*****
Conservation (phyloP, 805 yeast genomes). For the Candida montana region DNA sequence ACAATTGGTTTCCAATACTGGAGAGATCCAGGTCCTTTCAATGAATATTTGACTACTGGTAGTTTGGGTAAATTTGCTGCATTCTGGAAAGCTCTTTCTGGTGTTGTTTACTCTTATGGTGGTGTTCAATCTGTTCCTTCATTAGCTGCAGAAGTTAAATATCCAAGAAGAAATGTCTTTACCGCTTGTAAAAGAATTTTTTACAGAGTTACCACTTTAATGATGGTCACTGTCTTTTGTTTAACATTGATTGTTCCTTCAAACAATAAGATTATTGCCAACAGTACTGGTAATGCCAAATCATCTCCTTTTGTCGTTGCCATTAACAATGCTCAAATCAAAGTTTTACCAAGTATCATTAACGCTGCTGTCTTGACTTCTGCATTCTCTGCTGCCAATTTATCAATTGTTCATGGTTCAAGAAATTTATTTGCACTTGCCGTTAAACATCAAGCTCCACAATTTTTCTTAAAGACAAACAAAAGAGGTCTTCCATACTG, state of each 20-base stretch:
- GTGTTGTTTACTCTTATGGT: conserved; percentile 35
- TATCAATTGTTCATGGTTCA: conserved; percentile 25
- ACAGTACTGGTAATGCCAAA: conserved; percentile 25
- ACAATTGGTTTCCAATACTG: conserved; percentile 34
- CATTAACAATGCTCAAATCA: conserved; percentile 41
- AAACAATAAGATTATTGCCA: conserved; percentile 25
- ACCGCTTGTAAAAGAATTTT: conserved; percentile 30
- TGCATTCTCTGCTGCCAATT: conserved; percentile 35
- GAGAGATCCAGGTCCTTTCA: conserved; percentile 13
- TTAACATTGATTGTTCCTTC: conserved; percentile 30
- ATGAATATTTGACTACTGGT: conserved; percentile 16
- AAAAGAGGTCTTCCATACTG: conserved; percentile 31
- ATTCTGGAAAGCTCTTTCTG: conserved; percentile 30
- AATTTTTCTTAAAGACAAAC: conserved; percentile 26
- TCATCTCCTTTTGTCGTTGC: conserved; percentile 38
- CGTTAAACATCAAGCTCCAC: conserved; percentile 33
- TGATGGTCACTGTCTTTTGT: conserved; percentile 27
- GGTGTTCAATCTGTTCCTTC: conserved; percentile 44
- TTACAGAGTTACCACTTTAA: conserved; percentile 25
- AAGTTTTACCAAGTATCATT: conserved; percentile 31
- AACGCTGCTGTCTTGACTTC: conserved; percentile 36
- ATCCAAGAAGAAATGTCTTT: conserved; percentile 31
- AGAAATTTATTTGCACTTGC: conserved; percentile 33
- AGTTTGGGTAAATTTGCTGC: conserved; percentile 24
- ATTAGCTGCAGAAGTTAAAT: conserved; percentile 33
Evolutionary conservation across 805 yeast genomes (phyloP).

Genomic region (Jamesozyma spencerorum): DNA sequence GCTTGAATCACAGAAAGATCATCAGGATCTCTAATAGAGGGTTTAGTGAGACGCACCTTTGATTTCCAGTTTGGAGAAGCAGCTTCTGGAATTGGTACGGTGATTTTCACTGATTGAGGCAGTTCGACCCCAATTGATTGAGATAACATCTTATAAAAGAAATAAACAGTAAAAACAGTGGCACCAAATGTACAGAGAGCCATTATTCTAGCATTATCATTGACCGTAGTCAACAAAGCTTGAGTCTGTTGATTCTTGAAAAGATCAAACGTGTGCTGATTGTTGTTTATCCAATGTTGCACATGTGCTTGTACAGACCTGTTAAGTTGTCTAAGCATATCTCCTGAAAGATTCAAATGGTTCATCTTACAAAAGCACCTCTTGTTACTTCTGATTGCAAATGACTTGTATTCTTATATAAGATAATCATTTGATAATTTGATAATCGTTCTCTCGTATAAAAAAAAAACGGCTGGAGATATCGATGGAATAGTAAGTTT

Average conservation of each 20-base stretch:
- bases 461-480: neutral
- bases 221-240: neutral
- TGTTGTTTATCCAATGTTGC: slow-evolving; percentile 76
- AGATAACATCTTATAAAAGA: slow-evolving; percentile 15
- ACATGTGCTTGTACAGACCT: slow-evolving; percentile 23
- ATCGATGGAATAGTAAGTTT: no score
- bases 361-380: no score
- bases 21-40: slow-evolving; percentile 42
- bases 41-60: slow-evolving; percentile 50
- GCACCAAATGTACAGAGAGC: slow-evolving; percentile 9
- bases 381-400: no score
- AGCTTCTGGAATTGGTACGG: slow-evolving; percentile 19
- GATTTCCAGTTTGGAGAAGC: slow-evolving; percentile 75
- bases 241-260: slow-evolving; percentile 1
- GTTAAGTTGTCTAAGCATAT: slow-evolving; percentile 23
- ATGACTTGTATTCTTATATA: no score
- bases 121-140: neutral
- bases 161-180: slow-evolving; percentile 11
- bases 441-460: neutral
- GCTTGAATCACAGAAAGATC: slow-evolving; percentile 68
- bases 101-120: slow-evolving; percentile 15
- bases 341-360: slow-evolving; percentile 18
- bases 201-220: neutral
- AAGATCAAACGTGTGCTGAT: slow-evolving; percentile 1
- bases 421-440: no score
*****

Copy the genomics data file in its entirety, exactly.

Conservation (phyloP, 805 yeast genomes). For the Candida montana region DNA sequence ACAATTGGTTTCCAATACTGGAGAGATCCAGGTCCTTTCAATGAATATTTGACTACTGGTAGTTTGGGTAAATTTGCTGCATTCTGGAAAGCTCTTTCTGGTGTTGTTTACTCTTATGGTGGTGTTCAATCTGTTCCTTCATTAGCTGCAGAAGTTAAATATCCAAGAAGAAATGTCTTTACCGCTTGTAAAAGAATTTTTTACAGAGTTACCACTTTAATGATGGTCACTGTCTTTTGTTTAACATTGATTGTTCCTTCAAACAATAAGATTATTGCCAACAGTACTGGTAATGCCAAATCATCTCCTTTTGTCGTTGCCATTAACAATGCTCAAATCAAAGTTTTACCAAGTATCATTAACGCTGCTGTCTTGACTTCTGCATTCTCTGCTGCCAATTTATCAATTGTTCATGGTTCAAGAAATTTATTTGCACTTGCCGTTAAACATCAAGCTCCACAATTTTTCTTAAAGACAAACAAAAGAGGTCTTCCATACTG, state of each 20-base stretch:
- GTGTTGTTTACTCTTATGGT: conserved; percentile 35
- TATCAATTGTTCATGGTTCA: conserved; percentile 25
- ACAGTACTGGTAATGCCAAA: conserved; percentile 25
- ACAATTGGTTTCCAATACTG: conserved; percentile 34
- CATTAACAATGCTCAAATCA: conserved; percentile 41
- AAACAATAAGATTATTGCCA: conserved; percentile 25
- ACCGCTTGTAAAAGAATTTT: conserved; percentile 30
- TGCATTCTCTGCTGCCAATT: conserved; percentile 35
- GAGAGATCCAGGTCCTTTCA: conserved; percentile 13
- TTAACATTGATTGTTCCTTC: conserved; percentile 30
- ATGAATATTTGACTACTGGT: conserved; percentile 16
- AAAAGAGGTCTTCCATACTG: conserved; percentile 31
- ATTCTGGAAAGCTCTTTCTG: conserved; percentile 30
- AATTTTTCTTAAAGACAAAC: conserved; percentile 26
- TCATCTCCTTTTGTCGTTGC: conserved; percentile 38
- CGTTAAACATCAAGCTCCAC: conserved; percentile 33
- TGATGGTCACTGTCTTTTGT: conserved; percentile 27
- GGTGTTCAATCTGTTCCTTC: conserved; percentile 44
- TTACAGAGTTACCACTTTAA: conserved; percentile 25
- AAGTTTTACCAAGTATCATT: conserved; percentile 31
- AACGCTGCTGTCTTGACTTC: conserved; percentile 36
- ATCCAAGAAGAAATGTCTTT: conserved; percentile 31
- AGAAATTTATTTGCACTTGC: conserved; percentile 33
- AGTTTGGGTAAATTTGCTGC: conserved; percentile 24
- ATTAGCTGCAGAAGTTAAAT: conserved; percentile 33
Evolutionary conservation across 805 yeast genomes (phyloP).

Genomic region (Jamesozyma spencerorum): DNA sequence GCTTGAATCACAGAAAGATCATCAGGATCTCTAATAGAGGGTTTAGTGAGACGCACCTTTGATTTCCAGTTTGGAGAAGCAGCTTCTGGAATTGGTACGGTGATTTTCACTGATTGAGGCAGTTCGACCCCAATTGATTGAGATAACATCTTATAAAAGAAATAAACAGTAAAAACAGTGGCACCAAATGTACAGAGAGCCATTATTCTAGCATTATCATTGACCGTAGTCAACAAAGCTTGAGTCTGTTGATTCTTGAAAAGATCAAACGTGTGCTGATTGTTGTTTATCCAATGTTGCACATGTGCTTGTACAGACCTGTTAAGTTGTCTAAGCATATCTCCTGAAAGATTCAAATGGTTCATCTTACAAAAGCACCTCTTGTTACTTCTGATTGCAAATGACTTGTATTCTTATATAAGATAATCATTTGATAATTTGATAATCGTTCTCTCGTATAAAAAAAAAACGGCTGGAGATATCGATGGAATAGTAAGTTT

Average conservation of each 20-base stretch:
- bases 461-480: neutral
- bases 221-240: neutral
- TGTTGTTTATCCAATGTTGC: slow-evolving; percentile 76
- AGATAACATCTTATAAAAGA: slow-evolving; percentile 15
- ACATGTGCTTGTACAGACCT: slow-evolving; percentile 23
- ATCGATGGAATAGTAAGTTT: no score
- bases 361-380: no score
- bases 21-40: slow-evolving; percentile 42
- bases 41-60: slow-evolving; percentile 50
- GCACCAAATGTACAGAGAGC: slow-evolving; percentile 9
- bases 381-400: no score
- AGCTTCTGGAATTGGTACGG: slow-evolving; percentile 19
- GATTTCCAGTTTGGAGAAGC: slow-evolving; percentile 75
- bases 241-260: slow-evolving; percentile 1
- GTTAAGTTGTCTAAGCATAT: slow-evolving; percentile 23
- ATGACTTGTATTCTTATATA: no score
- bases 121-140: neutral
- bases 161-180: slow-evolving; percentile 11
- bases 441-460: neutral
- GCTTGAATCACAGAAAGATC: slow-evolving; percentile 68
- bases 101-120: slow-evolving; percentile 15
- bases 341-360: slow-evolving; percentile 18
- bases 201-220: neutral
- AAGATCAAACGTGTGCTGAT: slow-evolving; percentile 1
- bases 421-440: no score